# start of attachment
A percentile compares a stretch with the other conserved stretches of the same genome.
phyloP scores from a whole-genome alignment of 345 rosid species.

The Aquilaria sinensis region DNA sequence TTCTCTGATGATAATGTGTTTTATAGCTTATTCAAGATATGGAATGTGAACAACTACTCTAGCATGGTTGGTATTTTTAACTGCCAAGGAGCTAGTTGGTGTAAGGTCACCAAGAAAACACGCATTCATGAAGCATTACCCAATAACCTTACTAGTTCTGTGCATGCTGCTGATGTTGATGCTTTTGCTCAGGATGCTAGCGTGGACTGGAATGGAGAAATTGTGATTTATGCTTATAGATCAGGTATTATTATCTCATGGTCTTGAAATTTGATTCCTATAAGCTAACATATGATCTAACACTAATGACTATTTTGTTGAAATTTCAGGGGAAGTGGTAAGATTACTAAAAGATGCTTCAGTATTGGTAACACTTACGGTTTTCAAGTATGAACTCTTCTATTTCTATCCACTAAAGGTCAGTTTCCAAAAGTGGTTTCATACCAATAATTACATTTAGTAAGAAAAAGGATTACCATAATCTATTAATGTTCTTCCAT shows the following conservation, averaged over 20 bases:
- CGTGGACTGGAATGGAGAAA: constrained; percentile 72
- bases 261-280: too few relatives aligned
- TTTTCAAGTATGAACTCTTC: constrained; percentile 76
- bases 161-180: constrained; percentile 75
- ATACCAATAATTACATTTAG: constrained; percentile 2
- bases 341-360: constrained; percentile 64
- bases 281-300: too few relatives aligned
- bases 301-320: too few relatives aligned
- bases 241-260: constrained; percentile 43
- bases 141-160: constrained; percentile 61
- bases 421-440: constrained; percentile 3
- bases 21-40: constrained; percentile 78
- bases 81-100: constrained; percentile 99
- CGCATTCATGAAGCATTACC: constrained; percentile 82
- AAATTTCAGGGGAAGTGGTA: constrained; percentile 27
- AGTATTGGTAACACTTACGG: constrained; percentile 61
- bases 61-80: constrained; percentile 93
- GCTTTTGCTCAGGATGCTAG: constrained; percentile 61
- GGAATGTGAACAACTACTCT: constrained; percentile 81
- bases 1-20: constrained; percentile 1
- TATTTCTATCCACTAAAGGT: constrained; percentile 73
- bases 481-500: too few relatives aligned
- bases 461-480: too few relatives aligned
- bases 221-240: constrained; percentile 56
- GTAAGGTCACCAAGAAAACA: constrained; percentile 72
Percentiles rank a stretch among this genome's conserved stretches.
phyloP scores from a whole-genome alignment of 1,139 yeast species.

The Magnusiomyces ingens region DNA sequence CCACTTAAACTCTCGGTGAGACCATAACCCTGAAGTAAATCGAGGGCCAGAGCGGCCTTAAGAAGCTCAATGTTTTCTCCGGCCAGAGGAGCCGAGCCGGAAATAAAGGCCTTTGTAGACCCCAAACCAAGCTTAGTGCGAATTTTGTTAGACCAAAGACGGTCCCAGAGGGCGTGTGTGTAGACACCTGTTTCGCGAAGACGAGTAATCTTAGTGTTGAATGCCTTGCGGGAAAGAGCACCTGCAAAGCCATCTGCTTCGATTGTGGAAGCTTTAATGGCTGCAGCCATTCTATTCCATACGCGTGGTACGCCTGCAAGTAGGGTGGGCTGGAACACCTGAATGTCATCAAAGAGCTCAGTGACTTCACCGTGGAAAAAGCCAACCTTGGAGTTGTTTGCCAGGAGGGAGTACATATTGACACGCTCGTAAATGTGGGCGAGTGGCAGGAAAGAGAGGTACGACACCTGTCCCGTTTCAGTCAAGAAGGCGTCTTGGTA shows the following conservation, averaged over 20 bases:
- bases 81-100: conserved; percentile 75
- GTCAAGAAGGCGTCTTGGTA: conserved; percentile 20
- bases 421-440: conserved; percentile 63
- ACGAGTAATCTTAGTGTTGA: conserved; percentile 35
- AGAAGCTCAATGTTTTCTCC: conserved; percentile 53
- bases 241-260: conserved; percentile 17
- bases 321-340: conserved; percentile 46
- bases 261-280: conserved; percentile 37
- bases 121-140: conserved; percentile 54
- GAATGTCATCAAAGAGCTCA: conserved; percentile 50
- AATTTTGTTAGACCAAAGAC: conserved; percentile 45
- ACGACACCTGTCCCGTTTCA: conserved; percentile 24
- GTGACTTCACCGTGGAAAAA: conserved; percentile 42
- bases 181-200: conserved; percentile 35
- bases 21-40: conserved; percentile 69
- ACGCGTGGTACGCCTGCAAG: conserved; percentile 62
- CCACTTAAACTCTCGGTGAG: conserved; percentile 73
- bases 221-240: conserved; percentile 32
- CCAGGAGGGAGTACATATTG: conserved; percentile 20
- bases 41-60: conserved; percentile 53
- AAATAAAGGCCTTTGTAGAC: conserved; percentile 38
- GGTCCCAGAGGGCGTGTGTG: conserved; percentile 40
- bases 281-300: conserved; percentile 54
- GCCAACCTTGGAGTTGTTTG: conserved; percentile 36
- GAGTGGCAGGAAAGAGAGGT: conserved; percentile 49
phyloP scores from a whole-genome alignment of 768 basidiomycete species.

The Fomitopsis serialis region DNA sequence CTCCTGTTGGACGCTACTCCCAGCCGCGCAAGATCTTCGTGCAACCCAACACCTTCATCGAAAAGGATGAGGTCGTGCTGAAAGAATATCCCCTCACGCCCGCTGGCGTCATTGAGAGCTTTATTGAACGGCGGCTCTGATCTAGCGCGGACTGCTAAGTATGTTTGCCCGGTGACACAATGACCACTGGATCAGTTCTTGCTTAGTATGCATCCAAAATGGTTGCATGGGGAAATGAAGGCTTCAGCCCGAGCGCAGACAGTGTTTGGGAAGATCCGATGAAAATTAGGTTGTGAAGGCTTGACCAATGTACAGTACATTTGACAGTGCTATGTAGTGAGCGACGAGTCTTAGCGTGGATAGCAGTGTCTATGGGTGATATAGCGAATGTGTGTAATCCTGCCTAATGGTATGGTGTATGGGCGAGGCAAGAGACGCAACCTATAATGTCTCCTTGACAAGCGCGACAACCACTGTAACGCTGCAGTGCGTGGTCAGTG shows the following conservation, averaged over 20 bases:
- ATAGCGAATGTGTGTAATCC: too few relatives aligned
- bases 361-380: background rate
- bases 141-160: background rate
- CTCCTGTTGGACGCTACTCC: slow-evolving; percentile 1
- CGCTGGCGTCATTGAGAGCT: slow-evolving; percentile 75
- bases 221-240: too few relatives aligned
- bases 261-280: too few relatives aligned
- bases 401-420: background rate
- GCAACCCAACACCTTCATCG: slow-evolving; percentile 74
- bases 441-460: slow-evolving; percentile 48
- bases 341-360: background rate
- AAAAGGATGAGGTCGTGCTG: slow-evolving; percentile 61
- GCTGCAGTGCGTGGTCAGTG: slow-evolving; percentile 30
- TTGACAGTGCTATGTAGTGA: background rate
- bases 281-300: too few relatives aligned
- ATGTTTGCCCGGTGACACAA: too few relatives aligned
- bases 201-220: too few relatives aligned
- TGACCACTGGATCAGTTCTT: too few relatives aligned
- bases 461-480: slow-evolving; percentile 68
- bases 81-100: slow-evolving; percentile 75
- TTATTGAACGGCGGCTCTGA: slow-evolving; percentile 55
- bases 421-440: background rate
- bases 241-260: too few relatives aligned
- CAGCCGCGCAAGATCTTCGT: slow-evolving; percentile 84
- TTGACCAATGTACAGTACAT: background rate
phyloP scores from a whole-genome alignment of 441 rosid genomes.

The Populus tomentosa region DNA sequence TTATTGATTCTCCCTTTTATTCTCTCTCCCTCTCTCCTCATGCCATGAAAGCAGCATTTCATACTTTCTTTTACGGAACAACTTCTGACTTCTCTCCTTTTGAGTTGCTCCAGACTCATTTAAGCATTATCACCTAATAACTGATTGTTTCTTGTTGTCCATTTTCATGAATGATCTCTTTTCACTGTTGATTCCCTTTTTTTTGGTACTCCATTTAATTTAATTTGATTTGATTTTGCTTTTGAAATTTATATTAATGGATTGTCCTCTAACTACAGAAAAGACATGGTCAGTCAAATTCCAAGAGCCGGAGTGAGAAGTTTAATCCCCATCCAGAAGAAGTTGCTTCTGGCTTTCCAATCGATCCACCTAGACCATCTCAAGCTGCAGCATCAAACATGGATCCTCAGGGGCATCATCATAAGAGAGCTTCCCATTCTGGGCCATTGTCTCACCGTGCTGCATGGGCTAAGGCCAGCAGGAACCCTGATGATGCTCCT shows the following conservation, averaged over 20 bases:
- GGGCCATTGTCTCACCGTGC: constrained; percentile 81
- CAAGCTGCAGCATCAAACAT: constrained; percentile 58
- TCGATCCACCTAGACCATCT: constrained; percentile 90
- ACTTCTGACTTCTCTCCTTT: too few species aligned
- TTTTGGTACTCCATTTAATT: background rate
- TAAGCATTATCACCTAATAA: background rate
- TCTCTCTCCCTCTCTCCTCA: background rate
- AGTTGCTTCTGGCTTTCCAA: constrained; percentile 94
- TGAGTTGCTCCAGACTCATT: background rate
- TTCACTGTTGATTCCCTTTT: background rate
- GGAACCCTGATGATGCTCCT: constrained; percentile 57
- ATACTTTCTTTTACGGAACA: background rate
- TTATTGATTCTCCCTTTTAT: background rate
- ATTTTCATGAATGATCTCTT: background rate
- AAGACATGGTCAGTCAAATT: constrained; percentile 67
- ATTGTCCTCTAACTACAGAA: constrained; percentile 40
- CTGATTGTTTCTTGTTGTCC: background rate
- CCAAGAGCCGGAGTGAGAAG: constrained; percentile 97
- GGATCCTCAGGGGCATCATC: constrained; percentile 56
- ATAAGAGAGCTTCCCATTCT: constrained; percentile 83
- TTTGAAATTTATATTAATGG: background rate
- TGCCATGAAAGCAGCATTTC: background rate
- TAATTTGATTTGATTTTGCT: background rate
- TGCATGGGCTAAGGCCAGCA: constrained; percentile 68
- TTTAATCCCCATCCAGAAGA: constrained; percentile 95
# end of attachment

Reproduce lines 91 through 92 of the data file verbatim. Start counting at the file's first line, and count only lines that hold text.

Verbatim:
- TAAGCATTATCACCTAATAA: background rate
- TCTCTCTCCCTCTCTCCTCA: background rate